Massive incision and outcropping of bedrock in a former braided river attributed to mining and training
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This research analyses multiple anthropogenic pressures in the Bernesga River, a gravel-bed river in Northwestern Iberian Peninsula. Among the causes of river incision in Bernesga River are extensive mining during the second half of the twentieth century, a 100 years-long history of channelization and river training starting around 1900, and to a lesser extent, land-use changes in the basin. As a result of these impacts, reach-averaged incision exceeds 8.5 m. Severe incision occurred simultaneously with a dramatic change in channel pattern: from 450 m-wide braided morphology around middle of the twentieth century to a narrow single-thread 40 m wide) channel in 2017. Quaternary alluvial deposits have been mostly depleted exposing the underlying bedrock. Unlike other rivers, bedrock outcrops have not stopped incision. Extremely narrow channels (12 m wide) have developed and incised at rates of 0.11 m/yr into bedrock materials, headcuts have formed on bedrock deposits and have rapidly retreated (at 33 m/yr) and the channel has incised forming adverse slopes under the presence of bed sills. Cause-effect relationships of cumulative impacts have been established between the recent evolutionary trajectory of the Bernesga River and multiple and simultaneous anthropogenic pressures.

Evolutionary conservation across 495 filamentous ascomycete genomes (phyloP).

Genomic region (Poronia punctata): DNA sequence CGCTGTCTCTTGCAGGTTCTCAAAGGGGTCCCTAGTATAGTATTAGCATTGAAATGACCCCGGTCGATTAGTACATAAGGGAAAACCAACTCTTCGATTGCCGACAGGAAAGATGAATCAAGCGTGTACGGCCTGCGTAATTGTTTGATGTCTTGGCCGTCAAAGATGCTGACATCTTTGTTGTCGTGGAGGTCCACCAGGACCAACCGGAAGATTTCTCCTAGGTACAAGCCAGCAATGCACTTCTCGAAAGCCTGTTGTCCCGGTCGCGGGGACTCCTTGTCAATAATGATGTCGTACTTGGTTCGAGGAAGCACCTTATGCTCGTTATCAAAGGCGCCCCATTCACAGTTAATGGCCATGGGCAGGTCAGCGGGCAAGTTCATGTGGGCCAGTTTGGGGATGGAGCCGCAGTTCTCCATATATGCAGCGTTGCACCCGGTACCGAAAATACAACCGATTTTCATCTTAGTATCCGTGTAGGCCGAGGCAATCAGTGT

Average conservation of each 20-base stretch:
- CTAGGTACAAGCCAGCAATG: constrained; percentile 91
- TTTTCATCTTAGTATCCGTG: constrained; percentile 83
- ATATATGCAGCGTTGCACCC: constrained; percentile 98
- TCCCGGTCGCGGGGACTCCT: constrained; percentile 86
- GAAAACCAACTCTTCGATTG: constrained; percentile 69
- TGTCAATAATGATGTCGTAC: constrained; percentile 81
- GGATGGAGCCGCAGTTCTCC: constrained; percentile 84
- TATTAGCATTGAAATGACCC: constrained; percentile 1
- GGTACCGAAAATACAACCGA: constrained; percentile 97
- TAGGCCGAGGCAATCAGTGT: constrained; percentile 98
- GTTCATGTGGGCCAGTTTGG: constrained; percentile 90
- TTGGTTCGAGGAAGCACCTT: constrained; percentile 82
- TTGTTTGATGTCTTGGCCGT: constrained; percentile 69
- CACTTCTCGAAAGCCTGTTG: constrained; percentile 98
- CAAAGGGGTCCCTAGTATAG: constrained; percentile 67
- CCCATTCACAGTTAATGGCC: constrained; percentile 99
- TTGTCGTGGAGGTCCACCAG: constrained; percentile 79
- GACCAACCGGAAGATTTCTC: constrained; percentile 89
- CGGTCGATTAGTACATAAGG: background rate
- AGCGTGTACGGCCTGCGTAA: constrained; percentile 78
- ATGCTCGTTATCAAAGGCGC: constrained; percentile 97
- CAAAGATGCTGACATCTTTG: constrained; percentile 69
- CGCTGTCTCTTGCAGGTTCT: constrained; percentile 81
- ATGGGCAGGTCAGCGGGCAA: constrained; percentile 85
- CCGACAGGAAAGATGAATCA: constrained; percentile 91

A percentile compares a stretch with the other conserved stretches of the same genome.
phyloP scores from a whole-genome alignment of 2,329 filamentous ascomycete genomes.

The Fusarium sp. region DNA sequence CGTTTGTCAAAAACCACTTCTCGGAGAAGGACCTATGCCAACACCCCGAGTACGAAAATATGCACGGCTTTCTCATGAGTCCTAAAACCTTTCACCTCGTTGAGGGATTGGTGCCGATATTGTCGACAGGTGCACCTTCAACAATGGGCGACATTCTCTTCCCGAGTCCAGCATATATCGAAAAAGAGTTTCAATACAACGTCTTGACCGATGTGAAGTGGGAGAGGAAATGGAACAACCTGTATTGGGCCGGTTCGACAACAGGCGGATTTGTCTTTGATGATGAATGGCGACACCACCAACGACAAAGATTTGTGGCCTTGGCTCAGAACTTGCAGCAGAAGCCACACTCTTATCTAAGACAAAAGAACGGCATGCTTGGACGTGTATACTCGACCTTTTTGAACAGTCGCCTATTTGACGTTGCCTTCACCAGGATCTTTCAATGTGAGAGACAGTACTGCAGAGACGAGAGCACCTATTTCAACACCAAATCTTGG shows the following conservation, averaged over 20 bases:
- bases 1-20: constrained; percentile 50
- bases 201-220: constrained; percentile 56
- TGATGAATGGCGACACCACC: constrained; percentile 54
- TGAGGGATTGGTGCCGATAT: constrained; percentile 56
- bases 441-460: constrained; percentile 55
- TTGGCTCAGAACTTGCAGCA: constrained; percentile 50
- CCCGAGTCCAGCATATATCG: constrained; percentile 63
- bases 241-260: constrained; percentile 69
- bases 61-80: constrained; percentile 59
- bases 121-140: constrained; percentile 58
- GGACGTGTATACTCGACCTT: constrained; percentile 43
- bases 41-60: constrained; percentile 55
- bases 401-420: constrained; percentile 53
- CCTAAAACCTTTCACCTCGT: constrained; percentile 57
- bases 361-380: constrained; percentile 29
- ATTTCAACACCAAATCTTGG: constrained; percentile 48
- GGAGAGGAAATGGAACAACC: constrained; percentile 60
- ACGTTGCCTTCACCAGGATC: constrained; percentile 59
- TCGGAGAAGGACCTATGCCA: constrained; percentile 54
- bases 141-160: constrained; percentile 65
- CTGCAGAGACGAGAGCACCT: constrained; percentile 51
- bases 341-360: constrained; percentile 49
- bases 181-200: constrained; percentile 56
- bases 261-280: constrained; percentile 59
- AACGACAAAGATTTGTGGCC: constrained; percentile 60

CitationFerrer-Boix, C. [et al.]. Massive incision and outcropping of bedrock in a former braided river attributed to mining and training. "Geomorphology", Setembre 2023, vol. 436, núm. article 108774.